• Joe Breitfeller

Hawaiian Airlines Reports Fourth Quarter Net Loss of $163 Million and FY 20 Net Loss of $511 Million

Hawaiian Holdings, Inc. reported a fourth quarter net loss of $163 million or ($3.50) per diluted share and a full year 2020 net loss of $511 million or ($11.08) per diluted share. Fourth quarter revenue declined by 79% to $150 million, while FY 2020 revenue fell 70.2% to $845 million.


Hawaiian Airlines Airbus A321 - Courtesy Hawaiian Airlines

On Tuesday (January 26, 2021), Hawaiian Holdings, Inc. announced their fourth quarter and full year 2020 financial results. The airline reported a fourth quarter net loss of $162.3 million or ($3.50) per diluted share on a 78.9 percent year-over-year revenue decline to $149.7 million. For the full year 2020, Hawaiian reported a net loss of $510.9 million or ($11.08) per diluted share on 70.2 percent revenue decline to $844.8 million. At December 31, 2020, the airline has unrestricted cash, cash equivalents and short-term investments of $864 million, outstanding debt and finance lease obligations of $1.3 billion and an air traffic liability of $534 million. In Tuesday’s announcement, Hawaiian Airlines’ President and CEO, Peter Ingram, said,


“While 2020 has been the most challenging year the airline industry has experienced, we are encouraged that the re-opening of Hawai'i to tourism through the state's pre-travel testing program and Hawaiian's successful testing partnerships have allowed us to begin the journey to recovery. My colleagues inspire me every day with their resolve to persevere and emerge from the pandemic strongly as they navigate through challenges and create innovative solutions to position Hawaiian for long-term success. The negative impacts of COVID-19 will create a challenging beginning of 2021, but we are confident that the structural pieces are in place for a sustained recovery.”


Hawaiian Airlines Reports Fourth Quarter and Full Year 2020 Financial Results - Courtesy Hawaiian Airlines

Hawaiian Airlines reached an important inflection point on October 15, 2020, when the State of Hawai’i reopened tourism through the launch of the State’s pre-travel testing program. During the fourth quarter, the carrier restored all pre-pandemic origin points on the U.S. mainland with the resumption of nonstop service between Hawai’i and Las Vegas, Phoenix, San Jose, Oakland, New York and Boston. Additionally, the carrier resumed international service between Honolulu and Tokyo-Haneda, Osaka, and Seoul. Although fourth quarter capacity was doubled compared to Q3, capacity for the quarter was still down 72 percent compared to Q4 2019.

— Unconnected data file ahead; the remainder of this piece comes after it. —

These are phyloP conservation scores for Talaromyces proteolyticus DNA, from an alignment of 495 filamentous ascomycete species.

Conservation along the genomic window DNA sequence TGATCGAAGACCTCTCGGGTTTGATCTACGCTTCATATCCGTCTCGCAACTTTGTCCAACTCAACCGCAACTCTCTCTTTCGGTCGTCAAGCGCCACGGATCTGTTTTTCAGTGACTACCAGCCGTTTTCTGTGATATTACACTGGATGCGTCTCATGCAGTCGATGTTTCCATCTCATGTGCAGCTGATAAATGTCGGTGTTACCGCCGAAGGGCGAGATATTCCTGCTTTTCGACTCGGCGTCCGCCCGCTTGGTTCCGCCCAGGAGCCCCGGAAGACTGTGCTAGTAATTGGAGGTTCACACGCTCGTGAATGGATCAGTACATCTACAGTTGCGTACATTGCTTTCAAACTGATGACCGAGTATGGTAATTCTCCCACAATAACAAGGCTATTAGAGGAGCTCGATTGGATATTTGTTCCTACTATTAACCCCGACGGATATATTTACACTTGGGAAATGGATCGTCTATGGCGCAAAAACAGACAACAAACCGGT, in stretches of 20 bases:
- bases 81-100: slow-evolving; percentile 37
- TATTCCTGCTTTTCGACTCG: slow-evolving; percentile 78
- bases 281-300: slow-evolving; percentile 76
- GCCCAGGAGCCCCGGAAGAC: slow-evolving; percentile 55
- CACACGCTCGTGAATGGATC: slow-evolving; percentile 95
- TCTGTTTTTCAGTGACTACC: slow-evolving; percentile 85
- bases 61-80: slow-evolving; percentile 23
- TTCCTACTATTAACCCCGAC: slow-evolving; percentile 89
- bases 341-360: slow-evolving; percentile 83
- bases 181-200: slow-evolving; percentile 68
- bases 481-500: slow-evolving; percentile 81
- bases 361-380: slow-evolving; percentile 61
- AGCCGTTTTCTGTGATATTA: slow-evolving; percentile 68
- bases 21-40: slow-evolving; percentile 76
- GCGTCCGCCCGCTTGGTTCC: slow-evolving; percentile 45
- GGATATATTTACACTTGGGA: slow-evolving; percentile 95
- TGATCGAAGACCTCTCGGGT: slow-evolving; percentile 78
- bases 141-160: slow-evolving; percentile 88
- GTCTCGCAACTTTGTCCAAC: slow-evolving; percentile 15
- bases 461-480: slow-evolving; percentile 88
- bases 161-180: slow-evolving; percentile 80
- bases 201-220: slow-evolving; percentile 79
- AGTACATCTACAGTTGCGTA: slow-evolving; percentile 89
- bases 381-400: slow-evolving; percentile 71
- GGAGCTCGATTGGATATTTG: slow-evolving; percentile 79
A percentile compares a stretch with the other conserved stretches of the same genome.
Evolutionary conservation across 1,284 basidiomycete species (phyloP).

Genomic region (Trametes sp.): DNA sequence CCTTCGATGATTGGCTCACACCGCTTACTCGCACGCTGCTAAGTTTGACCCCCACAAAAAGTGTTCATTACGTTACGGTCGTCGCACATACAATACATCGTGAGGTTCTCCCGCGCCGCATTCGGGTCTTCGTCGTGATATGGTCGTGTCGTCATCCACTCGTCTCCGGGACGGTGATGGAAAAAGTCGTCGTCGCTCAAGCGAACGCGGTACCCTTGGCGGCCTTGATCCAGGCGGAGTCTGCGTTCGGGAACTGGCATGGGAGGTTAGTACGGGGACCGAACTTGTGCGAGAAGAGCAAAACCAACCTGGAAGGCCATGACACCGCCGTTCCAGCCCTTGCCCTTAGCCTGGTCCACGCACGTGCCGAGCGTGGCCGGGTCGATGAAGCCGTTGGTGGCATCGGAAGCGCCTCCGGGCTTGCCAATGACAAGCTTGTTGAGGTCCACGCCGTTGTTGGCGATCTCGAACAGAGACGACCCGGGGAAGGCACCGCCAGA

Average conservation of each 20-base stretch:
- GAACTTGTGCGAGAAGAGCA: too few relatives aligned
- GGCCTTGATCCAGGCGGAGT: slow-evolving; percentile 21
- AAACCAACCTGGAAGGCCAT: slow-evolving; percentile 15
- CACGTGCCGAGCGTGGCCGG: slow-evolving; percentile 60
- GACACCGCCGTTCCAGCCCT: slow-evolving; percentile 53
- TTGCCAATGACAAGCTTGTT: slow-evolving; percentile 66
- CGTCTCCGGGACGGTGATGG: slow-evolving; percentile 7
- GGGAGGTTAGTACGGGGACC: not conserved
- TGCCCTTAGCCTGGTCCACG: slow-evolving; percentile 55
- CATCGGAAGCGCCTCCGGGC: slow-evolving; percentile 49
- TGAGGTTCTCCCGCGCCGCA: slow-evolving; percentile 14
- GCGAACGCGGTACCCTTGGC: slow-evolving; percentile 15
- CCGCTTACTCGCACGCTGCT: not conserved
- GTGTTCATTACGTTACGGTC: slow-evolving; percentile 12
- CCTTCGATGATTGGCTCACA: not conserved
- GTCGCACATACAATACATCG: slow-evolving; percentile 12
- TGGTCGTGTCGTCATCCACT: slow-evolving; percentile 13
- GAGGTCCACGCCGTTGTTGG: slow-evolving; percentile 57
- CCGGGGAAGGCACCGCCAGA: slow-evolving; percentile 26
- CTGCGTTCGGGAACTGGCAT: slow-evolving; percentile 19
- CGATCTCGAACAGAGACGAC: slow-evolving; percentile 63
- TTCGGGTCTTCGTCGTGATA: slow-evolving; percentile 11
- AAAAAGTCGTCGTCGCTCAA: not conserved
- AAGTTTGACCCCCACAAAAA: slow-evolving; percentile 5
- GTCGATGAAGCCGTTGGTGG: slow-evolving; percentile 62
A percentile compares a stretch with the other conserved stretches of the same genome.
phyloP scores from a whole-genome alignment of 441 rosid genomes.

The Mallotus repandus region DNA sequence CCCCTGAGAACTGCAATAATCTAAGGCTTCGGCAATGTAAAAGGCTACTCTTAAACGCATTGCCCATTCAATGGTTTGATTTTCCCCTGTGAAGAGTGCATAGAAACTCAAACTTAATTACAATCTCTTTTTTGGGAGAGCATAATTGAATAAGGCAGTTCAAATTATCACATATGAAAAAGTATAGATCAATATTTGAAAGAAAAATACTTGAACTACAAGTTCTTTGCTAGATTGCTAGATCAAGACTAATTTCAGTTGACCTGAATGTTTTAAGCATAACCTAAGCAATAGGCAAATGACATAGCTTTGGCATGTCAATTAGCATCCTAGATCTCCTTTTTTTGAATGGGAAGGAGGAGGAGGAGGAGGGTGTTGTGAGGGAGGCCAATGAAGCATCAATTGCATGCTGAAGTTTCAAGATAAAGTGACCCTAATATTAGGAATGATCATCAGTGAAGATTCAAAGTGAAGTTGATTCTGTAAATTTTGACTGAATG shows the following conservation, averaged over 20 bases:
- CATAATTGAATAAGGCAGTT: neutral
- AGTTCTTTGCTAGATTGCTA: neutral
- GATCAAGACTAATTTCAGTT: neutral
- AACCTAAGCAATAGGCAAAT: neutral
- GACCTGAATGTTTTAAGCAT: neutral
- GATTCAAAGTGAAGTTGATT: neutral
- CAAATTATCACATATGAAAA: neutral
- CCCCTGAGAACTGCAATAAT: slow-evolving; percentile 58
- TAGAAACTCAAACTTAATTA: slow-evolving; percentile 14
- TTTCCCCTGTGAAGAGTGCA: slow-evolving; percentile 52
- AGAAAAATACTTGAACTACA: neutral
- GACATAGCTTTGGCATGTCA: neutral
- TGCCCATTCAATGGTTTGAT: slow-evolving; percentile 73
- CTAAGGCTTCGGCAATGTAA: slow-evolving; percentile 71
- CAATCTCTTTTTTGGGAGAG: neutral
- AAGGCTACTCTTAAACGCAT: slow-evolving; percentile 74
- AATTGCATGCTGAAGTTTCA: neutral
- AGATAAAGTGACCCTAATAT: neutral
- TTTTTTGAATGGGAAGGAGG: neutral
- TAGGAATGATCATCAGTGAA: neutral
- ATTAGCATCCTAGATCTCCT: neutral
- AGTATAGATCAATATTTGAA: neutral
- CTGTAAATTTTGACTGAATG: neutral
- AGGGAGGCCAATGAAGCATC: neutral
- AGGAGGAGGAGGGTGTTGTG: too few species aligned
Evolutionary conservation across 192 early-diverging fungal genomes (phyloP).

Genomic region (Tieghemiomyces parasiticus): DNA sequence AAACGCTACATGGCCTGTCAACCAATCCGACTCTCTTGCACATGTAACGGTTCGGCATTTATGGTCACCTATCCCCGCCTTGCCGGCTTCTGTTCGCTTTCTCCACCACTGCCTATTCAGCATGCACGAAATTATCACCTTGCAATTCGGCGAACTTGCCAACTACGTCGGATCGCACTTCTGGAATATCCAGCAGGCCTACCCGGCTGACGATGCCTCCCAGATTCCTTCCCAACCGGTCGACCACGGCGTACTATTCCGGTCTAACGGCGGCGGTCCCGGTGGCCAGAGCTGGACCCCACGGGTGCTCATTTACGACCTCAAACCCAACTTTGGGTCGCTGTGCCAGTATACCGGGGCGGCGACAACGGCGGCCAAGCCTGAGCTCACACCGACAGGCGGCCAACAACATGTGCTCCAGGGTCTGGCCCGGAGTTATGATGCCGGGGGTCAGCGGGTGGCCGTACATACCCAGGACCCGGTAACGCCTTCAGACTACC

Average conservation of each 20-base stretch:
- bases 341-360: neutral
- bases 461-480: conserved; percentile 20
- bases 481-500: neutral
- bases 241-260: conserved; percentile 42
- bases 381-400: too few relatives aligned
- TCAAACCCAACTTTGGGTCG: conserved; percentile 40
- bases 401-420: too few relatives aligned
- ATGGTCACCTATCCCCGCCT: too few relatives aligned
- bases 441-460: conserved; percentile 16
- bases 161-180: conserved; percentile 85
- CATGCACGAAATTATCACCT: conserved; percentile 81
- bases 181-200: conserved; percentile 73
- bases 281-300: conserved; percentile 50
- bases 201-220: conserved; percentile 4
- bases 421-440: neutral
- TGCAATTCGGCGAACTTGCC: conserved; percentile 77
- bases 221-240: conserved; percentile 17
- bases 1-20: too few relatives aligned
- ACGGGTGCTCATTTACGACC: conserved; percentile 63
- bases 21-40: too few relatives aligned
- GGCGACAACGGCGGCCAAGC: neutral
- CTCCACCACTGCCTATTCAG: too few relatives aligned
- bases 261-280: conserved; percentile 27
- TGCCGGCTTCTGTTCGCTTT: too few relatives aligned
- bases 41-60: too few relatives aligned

The company also raised approximately $41 million in net proceeds during the fourth quarter through the sale of approximately 2.1 million shares of common stock under their at-the-market (ATM) offering program. On October 1, 2020, Hawaiian Airlines implemented permanent and extended voluntary leave programs for all workgroups, reducing their workforce by 2,400 employees or 32 percent of the company’s workforce. Approximately 2,100 reductions were achieved through voluntary means, and as of January 26, 2021, all involuntary furloughed employees have been sent recall notices pursuant to the U.S. Cares Act PSP Extension.


Last October, the company also amended their agreement with the U.S. Treasury, increasing the total amount of loans under the Cares Act Economic Relief Program (ERP) from $422 million to $622 million, of which $577 million remains undrawn. The airline has until May 28, 2021 to determine how much of the remaining ERP funds they will ultimately borrow.

On December 8, 2020, Hawaiian Airlines announced the launch of four new routes in March and April 2021including nonstop service between Honolulu and Austin, Orlando and Ontario (California), as well as between Long Beach, CA and Maui. The company expects first quarter 2021 capacity to be down about 50 percent compared to the same period in 2019. The carrier expects full-year 2020 CAPEX of approximately $50-$70 million.


Hawaiian Airlines, Hawai’i’s hometown airline, has been the number one U.S. carrier for on-time performance for the past 16 years (2004-2019). The carrier has been in business for 92 years and is Hawai’i’s largest and longest-serving airline. Prior to the pandemic, Hawaiian offered more nonstop connectivity between Hawai’i and the U.S. mainland, serving 13 gateways. The carrier also connects the islands with Japan, South Korea, Australia, American Samoa and Tahiti. In after-hours trading Tuesday evening, shares in Hawaiian Holdings, Inc. (NASDAQ: HA) were 0.099% higher at $20.24/share (5:02 PM EST).



Source: Hawaiian Airlines